1500-1650
Fact #1: Large Land Reclamation
 Not since the Black Death had Europe transformed so
much
 Agriculture increased: more l...
Fact #2: Don’t Be a Peasant
 Manors, the church and the state gained their wealth
from peasants
 Peasant housing was raw...
Farming Life
Farmers Threshing Grain
Pig Killing and Baking
Fact #3: Huge Population Growth
 Population growth created change
 80 mil to 105 mil in Europe
 France and England doub...
Trading Port of Antwerp
Population Density in Europe: 1600
Fact #4: Inflation Anyone?
 By midcentury a limit was reached
 Guilds raised fees, limited one son per father
 Increase...
Fact #4: Inflation Anyone?
 Inflation disrupted whole societies
 99 year leases
 Lords could buy goods at set prices (e...
Moneylender and Wife
Fact #5: Gentry Anyone?
 European society was divided into two status groups:
nobles and commoners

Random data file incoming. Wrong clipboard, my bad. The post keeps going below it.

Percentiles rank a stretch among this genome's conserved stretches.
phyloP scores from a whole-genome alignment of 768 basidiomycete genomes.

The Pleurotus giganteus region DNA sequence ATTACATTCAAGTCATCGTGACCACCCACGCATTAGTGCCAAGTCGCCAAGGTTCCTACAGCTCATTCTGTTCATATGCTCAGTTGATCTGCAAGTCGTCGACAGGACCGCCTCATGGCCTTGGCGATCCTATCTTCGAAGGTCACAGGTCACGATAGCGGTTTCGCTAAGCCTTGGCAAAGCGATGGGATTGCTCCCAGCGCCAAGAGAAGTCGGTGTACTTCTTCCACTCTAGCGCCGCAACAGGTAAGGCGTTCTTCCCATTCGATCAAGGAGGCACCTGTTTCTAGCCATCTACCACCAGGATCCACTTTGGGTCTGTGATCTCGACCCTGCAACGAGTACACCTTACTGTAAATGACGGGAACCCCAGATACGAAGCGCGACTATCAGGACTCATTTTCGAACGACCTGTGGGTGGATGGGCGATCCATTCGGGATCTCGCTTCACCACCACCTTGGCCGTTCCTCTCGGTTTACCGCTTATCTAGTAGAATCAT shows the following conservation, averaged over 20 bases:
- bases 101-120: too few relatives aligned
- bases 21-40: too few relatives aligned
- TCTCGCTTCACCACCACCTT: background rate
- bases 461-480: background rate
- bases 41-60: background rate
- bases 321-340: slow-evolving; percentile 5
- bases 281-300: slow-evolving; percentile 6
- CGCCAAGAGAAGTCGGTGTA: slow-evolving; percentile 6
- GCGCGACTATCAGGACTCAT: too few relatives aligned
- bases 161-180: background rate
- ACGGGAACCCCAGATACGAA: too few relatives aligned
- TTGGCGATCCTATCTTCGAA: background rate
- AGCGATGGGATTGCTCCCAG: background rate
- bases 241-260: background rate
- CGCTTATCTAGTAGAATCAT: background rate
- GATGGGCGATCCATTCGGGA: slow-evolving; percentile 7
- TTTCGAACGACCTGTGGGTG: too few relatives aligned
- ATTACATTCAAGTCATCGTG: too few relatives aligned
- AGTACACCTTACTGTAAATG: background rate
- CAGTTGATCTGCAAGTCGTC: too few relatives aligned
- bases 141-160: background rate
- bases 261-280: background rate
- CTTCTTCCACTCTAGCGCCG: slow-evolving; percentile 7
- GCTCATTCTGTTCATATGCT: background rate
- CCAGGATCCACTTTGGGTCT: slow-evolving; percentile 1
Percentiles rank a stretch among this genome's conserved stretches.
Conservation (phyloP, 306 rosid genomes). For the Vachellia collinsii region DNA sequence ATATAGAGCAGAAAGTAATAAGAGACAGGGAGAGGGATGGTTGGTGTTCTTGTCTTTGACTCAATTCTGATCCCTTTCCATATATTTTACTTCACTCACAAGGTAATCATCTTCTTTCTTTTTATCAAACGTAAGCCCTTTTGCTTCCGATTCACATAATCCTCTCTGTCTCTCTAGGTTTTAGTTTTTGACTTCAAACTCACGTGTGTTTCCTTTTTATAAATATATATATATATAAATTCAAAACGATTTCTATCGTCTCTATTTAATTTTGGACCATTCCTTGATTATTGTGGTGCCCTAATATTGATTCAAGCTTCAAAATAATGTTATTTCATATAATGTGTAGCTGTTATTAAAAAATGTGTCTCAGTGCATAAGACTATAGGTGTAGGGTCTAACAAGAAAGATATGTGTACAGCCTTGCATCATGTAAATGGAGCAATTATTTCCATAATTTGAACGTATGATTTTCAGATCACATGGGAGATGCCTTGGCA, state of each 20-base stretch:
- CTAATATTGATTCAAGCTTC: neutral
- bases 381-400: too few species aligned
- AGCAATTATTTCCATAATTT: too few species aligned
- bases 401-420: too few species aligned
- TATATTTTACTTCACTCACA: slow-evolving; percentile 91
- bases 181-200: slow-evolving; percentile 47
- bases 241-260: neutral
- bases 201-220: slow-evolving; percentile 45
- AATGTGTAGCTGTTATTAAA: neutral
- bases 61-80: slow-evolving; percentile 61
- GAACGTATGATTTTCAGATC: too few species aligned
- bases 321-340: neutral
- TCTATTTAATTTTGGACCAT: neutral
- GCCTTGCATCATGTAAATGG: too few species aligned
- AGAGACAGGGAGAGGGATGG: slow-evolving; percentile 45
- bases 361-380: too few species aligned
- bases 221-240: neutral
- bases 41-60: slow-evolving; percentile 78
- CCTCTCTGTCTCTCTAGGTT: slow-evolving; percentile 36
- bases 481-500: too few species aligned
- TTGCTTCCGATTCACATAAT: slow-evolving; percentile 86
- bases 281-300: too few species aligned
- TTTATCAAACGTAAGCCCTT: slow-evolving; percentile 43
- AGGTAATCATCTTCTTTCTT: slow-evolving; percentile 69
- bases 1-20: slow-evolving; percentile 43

 Nobility implied cer...
Fact #5: Gentry Anyone?
 Between the nobility and the commoners, a new group
without clear status was emerging
 Some of ...
Feeding the Hungry
Fact #6: Revolts All Around
 Social changes led to conflict between the orders
 Peasant revolts, although moderate and w...
Twelve Articles of the Peasants of
Swabia
 The First Article. First, it is our humble petition and desire,
as also our wi...
Fact #7: Gender Roles
 The economic role of women within the household
was varied
 Prepared food, kept domestic animals,...
Embroidery Depicting a Mother
with her Thirteen Daughters
BONUS: Festivals For Everyone!
 Village church was both a spiritual and social center, a focal point for
holidays and cel...
Wedding Feast at Bermondesy
BONUS: Ignorance Is Not Bliss
 Despite the print revolution, most Europeans remained illiterate
 The common man’s sense ...
# of Witchcraft Persecutions
What’s Next?
 Large changes in Europe
 Social, political, cultural and scientific revolutions are
brewing
 Conflict bet...
Sources
 Civilization in the West, Kishlansky, Geary, and
O’Brien, Longman, New York, 1998.
 http://thesocietypages.org/...
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Experiences of life in early modern europe